Imagine having to, alongside your family, live in your car for nearly two years. Everything you’ve worked for your entire life has been lost and shortly thereafter, you lose a loved one.
When local attorney Jeanne Walser met a recent pro bono client, this was precisely the plight. Walser’s client was a 63-year-old woman who had, less than a month prior, lost her husband of 40 years.
Prior to her husband’s passing, the woman, her husband and son had spent the past two years living out of the family’s car. “She touched my heart immediately,” said Walser.
The client, whom Walser describes as a “brilliant, sweet and energetic” woman, had fallen upon hard times after her family relocated from Iowa to the Southeast for an employment opportunity.
The company for which her husband worked for years closed its doors, Walser explained. The woman and her husband, who had worked their entire adult lives, as well as their son, suddenly found themselves forced to live on the streets, unable to stay afloat in today’s ailing economy.
Walser, who has been involved with pro bono work since her time as a student at Florida Costal School of Law, was able to provide some much-needed financial relief for her client through successfully filing a summary administration in probate.
The filing sought to grant the client access to the nearly $1,400 her deceased husband had in a savings account at a local credit union. The client had been denied access to these funds because she was either not expressly named as a beneficiary on the account or the paperwork had possibly been lost during the credit union’s transfer of ownership.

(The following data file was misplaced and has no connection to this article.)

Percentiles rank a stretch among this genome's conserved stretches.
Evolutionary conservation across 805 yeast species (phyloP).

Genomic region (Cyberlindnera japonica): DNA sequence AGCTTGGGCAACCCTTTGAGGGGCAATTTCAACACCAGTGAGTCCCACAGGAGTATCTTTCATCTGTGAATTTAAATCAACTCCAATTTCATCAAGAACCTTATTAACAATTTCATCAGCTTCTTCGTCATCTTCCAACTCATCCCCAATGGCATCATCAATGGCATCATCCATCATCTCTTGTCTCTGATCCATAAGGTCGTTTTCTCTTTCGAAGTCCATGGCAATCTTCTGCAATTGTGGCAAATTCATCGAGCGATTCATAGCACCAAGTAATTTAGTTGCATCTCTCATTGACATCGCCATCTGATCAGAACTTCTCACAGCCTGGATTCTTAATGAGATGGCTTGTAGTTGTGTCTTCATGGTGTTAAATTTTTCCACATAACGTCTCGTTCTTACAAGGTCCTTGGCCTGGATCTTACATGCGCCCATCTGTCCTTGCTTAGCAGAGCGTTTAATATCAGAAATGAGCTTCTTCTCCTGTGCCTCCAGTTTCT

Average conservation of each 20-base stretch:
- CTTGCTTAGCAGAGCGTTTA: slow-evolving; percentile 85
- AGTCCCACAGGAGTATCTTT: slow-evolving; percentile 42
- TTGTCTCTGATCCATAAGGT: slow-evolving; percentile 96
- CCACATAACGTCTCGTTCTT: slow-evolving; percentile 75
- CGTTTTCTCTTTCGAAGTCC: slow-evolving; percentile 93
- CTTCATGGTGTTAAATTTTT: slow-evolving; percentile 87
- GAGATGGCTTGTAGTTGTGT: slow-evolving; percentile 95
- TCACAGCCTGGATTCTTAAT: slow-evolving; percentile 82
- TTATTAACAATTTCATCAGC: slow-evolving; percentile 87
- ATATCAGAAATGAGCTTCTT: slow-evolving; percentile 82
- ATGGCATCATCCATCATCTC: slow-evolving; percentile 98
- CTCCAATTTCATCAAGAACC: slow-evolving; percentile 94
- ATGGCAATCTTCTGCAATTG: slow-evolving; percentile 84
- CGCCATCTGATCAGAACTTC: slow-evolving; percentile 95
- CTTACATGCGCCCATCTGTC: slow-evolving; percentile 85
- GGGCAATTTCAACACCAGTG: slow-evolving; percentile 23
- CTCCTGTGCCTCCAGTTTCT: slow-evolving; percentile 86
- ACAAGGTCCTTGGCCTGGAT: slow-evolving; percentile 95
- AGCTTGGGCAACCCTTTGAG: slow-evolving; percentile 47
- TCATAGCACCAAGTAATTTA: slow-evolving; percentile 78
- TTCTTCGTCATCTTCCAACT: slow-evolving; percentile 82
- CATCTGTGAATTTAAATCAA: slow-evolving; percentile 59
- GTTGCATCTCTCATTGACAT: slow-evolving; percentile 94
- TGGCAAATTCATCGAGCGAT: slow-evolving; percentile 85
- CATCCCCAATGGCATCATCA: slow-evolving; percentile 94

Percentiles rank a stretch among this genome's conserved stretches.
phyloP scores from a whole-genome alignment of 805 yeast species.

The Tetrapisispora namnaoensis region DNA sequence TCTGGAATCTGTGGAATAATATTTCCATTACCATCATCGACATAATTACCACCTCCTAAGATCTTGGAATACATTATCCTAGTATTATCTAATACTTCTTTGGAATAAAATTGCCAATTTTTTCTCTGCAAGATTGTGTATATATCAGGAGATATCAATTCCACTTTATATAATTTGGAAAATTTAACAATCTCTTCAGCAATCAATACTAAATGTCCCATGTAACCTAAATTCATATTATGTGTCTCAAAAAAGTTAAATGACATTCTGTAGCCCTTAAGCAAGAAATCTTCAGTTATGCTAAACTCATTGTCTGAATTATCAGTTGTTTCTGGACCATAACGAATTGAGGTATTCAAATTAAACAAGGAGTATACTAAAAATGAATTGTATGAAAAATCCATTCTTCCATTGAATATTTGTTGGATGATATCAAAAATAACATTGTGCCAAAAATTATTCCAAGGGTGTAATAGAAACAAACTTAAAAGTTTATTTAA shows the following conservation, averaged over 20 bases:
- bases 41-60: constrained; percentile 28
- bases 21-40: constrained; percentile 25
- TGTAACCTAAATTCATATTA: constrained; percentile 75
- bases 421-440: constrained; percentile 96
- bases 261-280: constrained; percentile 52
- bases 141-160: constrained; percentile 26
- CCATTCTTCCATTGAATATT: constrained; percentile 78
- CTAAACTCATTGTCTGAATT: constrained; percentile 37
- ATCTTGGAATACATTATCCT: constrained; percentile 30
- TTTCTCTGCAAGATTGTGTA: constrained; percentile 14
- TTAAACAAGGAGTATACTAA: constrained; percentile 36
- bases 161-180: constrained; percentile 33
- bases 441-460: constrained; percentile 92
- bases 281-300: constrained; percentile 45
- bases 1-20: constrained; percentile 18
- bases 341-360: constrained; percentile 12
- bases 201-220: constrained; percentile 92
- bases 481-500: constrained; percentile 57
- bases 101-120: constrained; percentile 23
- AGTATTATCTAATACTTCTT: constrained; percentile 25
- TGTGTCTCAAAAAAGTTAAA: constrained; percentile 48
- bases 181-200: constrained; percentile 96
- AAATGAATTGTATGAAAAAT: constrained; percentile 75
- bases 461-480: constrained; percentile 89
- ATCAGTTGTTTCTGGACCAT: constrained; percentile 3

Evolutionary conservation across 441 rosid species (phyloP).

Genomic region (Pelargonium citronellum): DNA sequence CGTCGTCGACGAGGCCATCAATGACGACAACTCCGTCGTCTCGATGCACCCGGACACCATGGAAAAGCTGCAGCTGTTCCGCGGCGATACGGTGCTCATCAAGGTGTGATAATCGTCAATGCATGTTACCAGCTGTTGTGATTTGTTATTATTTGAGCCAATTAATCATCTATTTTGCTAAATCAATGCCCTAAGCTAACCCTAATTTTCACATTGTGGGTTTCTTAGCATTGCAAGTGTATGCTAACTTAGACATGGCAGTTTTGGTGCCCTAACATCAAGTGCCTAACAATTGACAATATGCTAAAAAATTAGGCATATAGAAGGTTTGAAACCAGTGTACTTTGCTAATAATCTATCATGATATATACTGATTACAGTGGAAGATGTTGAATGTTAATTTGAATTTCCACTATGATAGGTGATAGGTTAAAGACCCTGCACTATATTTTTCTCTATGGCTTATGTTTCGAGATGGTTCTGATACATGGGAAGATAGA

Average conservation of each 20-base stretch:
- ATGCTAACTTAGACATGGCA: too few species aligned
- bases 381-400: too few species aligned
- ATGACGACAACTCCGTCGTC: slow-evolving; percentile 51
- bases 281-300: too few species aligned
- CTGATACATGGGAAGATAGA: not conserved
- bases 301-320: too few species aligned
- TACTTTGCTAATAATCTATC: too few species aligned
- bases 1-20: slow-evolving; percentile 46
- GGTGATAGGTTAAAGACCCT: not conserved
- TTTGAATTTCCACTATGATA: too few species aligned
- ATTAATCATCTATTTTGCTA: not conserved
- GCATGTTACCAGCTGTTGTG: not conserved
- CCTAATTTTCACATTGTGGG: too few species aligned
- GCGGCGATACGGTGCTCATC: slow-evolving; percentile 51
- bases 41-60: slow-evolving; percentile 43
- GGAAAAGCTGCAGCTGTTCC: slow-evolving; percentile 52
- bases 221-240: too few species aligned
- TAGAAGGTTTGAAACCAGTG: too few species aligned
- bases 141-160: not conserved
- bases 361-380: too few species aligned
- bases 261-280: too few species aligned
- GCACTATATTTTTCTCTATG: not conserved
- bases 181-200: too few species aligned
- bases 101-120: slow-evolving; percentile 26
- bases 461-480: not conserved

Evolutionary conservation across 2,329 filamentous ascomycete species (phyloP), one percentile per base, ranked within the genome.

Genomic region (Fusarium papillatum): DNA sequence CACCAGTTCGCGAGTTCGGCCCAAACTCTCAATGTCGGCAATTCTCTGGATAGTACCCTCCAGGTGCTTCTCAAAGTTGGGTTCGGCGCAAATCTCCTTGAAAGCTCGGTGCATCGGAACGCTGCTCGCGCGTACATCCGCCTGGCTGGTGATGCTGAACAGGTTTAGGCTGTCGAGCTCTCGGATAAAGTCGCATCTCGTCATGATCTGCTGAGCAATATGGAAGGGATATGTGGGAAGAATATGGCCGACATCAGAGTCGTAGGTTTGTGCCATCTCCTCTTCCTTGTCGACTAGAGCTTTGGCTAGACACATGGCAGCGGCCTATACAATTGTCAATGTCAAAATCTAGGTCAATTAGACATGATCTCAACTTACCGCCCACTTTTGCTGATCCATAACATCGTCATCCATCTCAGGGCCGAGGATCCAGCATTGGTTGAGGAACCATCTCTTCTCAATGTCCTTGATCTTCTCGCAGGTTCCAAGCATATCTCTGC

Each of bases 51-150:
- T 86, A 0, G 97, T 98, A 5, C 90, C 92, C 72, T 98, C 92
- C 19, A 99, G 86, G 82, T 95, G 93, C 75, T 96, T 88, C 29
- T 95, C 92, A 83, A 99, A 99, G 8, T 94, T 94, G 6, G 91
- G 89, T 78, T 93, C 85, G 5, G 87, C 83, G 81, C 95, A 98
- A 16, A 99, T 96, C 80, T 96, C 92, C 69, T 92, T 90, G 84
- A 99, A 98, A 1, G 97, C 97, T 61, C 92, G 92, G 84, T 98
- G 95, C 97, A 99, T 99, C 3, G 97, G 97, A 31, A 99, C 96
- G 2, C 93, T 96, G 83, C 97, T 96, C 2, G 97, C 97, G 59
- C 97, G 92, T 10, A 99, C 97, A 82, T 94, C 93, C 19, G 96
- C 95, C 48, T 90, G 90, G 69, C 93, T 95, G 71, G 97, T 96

Taking on the case pro bono, Walser was able to get the client her money quickly as well as save her client the stress of having to pay attorney’s fees.
“This $1,400, which may not seem like much money, is a fortune for someone who was forced to live on the streets,” said Walser. “She needed this money.”
Overall, Walser believes she benefited just as much as her client from this experience. “In addition to getting to know and help a wonderful woman, I also learned something from her,” she said.
While working with the client to help her attain her share of her husband’s estate, Walser admittedly also attempted to “help her change her life the way (Walser) believed it should be.”
However, one morning, her client explained to her that she was going to be OK and not only that — she was happy. Walser learned a life-changing lesson from this:
“I’ve learned that as a lawyer we should always advise and counsel our clients in accordance with what is in their best interest; however, as a human being we should also realize that what we want for our client is not necessarily what our clients want for themselves.”
Walser is a recent graduate of Florida Coastal School of Law. Previously, she earned her MBA from the University of Houston-Clear Lake, and received her B.A. in Economics from the University of Texas at Austin. She is currently building a general civil and commercial practice.
Attorneys interested in assisting persons in need with pro bono legal representation are encouraged to contact Kathy Para, chairwoman of The JBA Pro Bono Committee, at [email protected].